Etymology
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speckle (v.)
mid-15c. (implied in speckled), probably related to Old English specca "small spot, speck" (see speck) or from a related Middle Dutch or Middle High German word. Related: Speckled; speckling. The noun is first attested mid-15c.
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bespeckle (v.)
"to mark with spots," c. 1600, from be- + speckle. Related: Bespeckled; bespeckling.
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speck (n.)
Old English specca "small spot, stain," of unknown origin; probably related to Dutch speckel "speck, speckle," Middle Dutch spekelen "to sprinkle" (compare speckle (v.)). Meaning "tiny bit" developed c. 1400. As a verb, 1570s, from the noun. Related: Specked.
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emaculate (v.)
"remove blemishes from," 1620s, from Latin emaculatus "freed from blemishes," past participle of emaculare, from assimilated form of ex "out of" (see ex-) + maculare "make spotted, speckle" (see maculate (adj.)).
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maculate (adj.)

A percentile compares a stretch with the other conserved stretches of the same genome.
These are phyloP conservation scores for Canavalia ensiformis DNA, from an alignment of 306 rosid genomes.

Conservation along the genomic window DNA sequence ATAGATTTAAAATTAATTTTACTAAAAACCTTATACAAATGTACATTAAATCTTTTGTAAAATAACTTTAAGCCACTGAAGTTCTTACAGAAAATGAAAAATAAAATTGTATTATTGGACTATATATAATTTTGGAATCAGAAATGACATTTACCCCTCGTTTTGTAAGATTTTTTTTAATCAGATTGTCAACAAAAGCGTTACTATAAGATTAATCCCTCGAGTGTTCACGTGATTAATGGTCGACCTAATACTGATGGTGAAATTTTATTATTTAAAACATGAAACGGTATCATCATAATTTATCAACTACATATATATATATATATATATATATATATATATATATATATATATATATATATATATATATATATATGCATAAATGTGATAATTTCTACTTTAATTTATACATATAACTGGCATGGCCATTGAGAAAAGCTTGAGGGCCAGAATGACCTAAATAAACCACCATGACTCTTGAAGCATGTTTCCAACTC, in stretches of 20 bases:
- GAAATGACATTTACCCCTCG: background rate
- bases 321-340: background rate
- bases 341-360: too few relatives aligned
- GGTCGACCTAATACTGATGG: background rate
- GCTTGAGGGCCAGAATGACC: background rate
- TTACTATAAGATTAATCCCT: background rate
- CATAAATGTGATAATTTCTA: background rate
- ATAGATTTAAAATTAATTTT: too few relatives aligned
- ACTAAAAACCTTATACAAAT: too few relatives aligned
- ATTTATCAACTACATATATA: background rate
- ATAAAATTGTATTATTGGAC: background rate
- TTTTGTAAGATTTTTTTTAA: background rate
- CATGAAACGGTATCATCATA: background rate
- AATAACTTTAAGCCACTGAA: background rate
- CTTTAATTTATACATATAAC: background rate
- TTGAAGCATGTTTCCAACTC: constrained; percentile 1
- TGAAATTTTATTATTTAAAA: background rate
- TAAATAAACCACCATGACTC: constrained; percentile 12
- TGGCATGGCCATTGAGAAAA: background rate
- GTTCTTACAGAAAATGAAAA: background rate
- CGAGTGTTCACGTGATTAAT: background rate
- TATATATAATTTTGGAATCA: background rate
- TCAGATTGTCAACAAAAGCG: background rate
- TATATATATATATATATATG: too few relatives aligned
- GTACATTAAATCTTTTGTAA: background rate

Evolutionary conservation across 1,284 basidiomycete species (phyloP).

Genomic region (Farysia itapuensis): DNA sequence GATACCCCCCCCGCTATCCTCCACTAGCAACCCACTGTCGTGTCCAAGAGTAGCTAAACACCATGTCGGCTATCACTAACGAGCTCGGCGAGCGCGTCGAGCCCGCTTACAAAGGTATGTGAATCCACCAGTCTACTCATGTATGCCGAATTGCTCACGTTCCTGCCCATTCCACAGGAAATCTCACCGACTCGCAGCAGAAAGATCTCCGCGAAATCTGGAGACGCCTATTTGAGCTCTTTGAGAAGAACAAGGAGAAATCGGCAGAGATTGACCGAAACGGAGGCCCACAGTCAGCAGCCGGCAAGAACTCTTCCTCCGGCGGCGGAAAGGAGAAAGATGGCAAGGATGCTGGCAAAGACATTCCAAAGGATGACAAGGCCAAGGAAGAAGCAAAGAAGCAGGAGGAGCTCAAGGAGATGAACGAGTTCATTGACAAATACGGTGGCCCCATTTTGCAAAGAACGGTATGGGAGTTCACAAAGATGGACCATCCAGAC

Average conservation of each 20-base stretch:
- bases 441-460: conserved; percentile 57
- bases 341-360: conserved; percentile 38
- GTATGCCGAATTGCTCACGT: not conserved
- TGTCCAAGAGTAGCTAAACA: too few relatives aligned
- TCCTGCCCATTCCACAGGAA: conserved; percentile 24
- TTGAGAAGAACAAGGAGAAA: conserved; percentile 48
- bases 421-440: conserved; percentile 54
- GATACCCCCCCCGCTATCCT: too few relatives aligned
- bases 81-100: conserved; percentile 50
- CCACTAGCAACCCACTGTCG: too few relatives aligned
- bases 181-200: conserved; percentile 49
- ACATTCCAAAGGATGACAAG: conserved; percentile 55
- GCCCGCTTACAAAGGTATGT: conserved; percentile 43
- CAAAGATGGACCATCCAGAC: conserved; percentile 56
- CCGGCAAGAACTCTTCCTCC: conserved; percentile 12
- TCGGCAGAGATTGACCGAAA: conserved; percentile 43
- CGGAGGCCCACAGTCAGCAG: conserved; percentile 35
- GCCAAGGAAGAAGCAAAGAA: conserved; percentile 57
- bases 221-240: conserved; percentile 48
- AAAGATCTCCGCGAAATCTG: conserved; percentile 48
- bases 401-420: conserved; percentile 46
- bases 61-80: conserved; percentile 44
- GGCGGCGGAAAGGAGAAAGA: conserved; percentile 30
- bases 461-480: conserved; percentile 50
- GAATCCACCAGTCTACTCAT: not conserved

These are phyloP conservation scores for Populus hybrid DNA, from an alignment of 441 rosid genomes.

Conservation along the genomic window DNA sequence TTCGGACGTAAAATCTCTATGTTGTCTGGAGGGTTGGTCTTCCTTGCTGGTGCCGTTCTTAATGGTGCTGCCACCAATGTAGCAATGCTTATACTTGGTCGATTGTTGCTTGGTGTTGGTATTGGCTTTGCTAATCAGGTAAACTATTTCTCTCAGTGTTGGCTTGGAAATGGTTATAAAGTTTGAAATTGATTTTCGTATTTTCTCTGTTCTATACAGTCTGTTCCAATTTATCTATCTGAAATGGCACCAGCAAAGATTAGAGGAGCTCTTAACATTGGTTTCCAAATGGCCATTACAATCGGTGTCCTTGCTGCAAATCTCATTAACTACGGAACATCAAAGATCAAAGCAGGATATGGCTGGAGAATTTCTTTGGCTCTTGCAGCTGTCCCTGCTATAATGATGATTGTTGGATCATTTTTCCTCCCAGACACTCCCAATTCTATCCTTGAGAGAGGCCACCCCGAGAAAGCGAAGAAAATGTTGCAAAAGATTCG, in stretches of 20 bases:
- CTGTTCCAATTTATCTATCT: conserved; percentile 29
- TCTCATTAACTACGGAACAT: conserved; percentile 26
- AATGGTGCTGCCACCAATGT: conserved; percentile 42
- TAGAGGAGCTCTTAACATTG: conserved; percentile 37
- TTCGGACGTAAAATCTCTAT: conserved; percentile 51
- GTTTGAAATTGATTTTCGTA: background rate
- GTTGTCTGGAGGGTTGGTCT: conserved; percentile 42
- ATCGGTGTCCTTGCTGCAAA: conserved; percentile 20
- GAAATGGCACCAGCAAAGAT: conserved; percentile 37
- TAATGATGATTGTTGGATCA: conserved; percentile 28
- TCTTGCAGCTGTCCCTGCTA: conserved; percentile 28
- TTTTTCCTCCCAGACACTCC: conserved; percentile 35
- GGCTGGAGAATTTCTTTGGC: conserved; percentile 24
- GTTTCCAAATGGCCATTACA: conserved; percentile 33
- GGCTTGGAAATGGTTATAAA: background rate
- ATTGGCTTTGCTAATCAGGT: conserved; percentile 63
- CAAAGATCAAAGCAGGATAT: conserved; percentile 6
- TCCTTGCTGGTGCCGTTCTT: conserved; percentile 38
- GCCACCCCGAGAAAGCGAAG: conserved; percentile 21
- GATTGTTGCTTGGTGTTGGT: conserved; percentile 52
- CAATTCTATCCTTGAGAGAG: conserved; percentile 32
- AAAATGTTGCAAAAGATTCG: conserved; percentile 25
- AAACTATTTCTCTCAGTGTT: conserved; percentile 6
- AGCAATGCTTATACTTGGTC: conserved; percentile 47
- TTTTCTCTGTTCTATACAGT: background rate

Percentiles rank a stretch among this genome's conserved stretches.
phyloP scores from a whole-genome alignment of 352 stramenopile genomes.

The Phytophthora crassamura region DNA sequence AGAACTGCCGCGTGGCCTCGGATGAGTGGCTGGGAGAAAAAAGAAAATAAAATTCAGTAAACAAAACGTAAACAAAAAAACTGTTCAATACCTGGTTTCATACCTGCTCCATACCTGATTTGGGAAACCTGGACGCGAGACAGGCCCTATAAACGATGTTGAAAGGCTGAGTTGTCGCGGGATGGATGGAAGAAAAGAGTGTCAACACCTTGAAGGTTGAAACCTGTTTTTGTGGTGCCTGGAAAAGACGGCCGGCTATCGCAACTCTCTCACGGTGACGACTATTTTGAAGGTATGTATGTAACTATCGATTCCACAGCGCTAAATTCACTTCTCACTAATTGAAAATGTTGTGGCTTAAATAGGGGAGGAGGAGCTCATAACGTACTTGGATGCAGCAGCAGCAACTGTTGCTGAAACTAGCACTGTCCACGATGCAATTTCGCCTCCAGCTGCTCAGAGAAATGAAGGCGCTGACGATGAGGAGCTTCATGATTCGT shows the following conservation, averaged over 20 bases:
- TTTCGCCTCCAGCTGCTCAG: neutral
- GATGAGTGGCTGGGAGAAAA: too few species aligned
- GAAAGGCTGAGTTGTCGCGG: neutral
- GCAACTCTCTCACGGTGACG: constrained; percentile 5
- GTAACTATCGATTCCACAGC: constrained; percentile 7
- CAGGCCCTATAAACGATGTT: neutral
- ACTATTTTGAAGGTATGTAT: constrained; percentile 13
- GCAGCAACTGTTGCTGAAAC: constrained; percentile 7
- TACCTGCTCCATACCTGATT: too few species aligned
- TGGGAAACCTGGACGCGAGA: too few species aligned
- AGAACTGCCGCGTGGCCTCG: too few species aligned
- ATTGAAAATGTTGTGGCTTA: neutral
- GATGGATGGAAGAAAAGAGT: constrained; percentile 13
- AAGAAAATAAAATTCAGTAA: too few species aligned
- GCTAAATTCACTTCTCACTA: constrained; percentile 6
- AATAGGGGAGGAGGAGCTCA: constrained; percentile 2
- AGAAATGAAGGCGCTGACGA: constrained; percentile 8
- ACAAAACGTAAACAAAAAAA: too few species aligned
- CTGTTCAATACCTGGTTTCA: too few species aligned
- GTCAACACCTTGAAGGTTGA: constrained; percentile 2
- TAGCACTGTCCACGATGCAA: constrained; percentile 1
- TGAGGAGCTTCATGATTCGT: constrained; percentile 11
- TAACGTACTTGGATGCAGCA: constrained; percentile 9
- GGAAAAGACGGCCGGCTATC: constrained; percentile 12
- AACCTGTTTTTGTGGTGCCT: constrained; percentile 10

"spotted, marked with spots," late 15c., from Latin maculatus, past participle of maculare "to make spotted, to speckle," from macula "spot, stain" (see macula). Maculate conception is attested by 1756.

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maquette (n.)

"artist's preliminary model or sketch," 1903, from French maquette (18c.), from Italian macchietta "speck," diminutive of macchia "spot," from macchiare "to stain," from Latin maculare "to make spotted, to speckle," from macula "spot, stain" (see macula). From 1893 as a French word in English.

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maculate (v.)

early 15c., maculaten "to spoil, pollute, defile," from Latin maculatus, past participle of maculare "to make spotted, to speckle," from macula "spot, stain" (see macula). Literal meaning "to spot, stain" is by 1640s. Related: Maculated; maculating.

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stipple (v.)
"paint with dots," 1670s, from Dutch stippelen "to make points," frequentative of stippen "to prick, speckle," from stip "a point," perhaps ultimately from PIE root *st(e)ig- "pointed" (see stick (v.)), or from *steip- "to stick, compress." Related: Stippled; stippling.
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